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Well if you don't have an alpha channel then you don't need to Encode it. (I'm at work and didn't check the link, so I'm just talking off the top of my head here about general things.)
There are a couple of different kinds of stuttering. One is the buffer stutter -- where the internet connection isn't fast enough to provide data. As far as I know the only solution is to use a lower data rate or get everybody a fatter pipe!
The other kind of stutter is where the data has arrived at the user's computer, but the processor isn't able to decode and play it back smoothly. This is more common with older processors -- remember pretty much everything Flash does is in the CPU and video cards and extra VRAM won't make a difference.
In this case lower data rates could help, but there are several other things that can be done as well. Some of the following tips could be used to help with either type of stutter.
The first thing I would do is to change the FPS. Many people claim that Flash is totally able to handle 30 fps video, but it just isn't. On some machines maybe, but on some no way. I'm guessing that your original .MOV file was at 30 fps?
I suggest anywhere from 15 to 24, but the lowest value your content will let you get away with.
I'm not sure exactly how the CS3 encoder works, but is the video data rate the overall rate minus the audio? In that case a lot of the data is the audio data. Depending upon what kind of audio you might be using up too much of your bandwidth for the audio? Spoken word and a few simple sound effects can use much rates. I generally us about 20. Also if there isn't a vast difference in your left and right channels you really don't need the stereo. Will your users be listening with something that can really even reproduce a stereo seperation?
Also the size is kind of strange. Is this just a straight cropping or did you resize? What was your original size? Video usually has a 4:3 or 16:9 aspect ratio and this isn't either one of those. So if there is resizing going on (and not just straight cropping) using a strange ratio like that can cause the quality to degrade and forcing a higher bit rate to get results.
Finally, if this is serious work, I would recommend getting a dedicated FLV encoder like Sorenson Squeeze for Flash (pro or not depending upon your need.) It gives you a lot more control over the encoding process and allows you to create higher quality at lower bit rates.
Wow - thanks for the info, Rothrock. I am using an alpha because we green screened a person walking in and talking. I have a Flash movie that is 800x600 (a web page) and I cropped the video to the amount to cover his walking in and hand movements, etc. The video was at 30 fps and I kept the Flash at that, but I will try it at lower fps. I think the stuttering that my client experienced has to do with his processor more so than bandwidth and streaming, but I might be wrong. Thing is, he says he watches other video with no problem - usually on YouTube, but on at least one other Flash site as well. I will try 15 fps and see what happens - I thought that would make it too jumpy or low quality looking. It's just a guy standing there talking - no music either, so I will bring it down to mono - didn't think of that. I will check out Sorenson Squeeze too. Thanks for the advice, I will post what happens.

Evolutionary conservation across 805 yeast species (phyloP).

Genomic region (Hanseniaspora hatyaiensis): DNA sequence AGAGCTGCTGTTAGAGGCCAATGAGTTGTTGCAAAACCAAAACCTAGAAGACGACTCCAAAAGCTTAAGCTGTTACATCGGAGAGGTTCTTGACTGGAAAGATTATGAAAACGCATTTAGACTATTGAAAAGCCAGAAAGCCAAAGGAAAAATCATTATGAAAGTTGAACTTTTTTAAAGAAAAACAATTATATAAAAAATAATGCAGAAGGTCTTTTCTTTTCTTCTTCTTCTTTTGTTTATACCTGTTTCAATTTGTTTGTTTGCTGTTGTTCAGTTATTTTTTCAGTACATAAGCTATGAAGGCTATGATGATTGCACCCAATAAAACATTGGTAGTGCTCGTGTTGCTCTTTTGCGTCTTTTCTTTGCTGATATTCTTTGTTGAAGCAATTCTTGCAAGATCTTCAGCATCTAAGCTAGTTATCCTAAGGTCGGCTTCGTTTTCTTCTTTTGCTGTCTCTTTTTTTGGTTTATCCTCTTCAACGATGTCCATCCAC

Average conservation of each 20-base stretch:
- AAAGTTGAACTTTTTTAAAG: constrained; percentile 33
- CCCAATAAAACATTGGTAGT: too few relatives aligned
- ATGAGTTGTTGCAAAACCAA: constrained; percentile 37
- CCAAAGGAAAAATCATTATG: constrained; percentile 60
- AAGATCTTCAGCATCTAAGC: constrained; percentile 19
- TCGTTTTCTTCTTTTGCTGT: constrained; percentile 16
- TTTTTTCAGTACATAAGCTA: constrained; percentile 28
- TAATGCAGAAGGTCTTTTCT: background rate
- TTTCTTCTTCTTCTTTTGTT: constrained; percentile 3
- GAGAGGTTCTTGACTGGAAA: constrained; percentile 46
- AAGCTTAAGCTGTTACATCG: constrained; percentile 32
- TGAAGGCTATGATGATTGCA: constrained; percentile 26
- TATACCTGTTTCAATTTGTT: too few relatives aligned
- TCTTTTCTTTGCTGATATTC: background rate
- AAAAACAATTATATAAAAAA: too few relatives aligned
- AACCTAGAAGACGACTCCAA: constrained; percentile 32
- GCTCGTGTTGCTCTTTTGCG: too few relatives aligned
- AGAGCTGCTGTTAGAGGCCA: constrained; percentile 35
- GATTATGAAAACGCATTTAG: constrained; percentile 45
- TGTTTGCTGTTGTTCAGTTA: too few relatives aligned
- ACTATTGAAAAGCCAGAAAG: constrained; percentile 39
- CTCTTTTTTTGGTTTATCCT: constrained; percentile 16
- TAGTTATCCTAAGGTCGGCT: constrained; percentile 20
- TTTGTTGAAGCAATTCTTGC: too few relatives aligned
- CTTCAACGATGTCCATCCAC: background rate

Here is an interesting article on Adobe.com about video encoding. Hits on a lot of what Rothrock mentioned.
By the way, I imported the movie again, this time at 15 fps and put audio at 64 mono. Not much quality difference, which surprised me. I will find out how playback changes for my client. No noticeable difference in download time or playback for me. It wasn't bad to start with, but still takes too long for the thing to start playing and it still had a buffer stutter in the middle to wait for downloading - I'm on a slower DSL connection (800k). The FLV size decreased only slightly from 17 MB to 16 MB - that surprised me too - thought I'd get a bigger decrease. Just read in that article that you should probably be at about 300 quality for video, combined with the audio shouldn't be more than 400. I left it at 400 and had audio at 64, so I need to adjust and try that. I'll post results.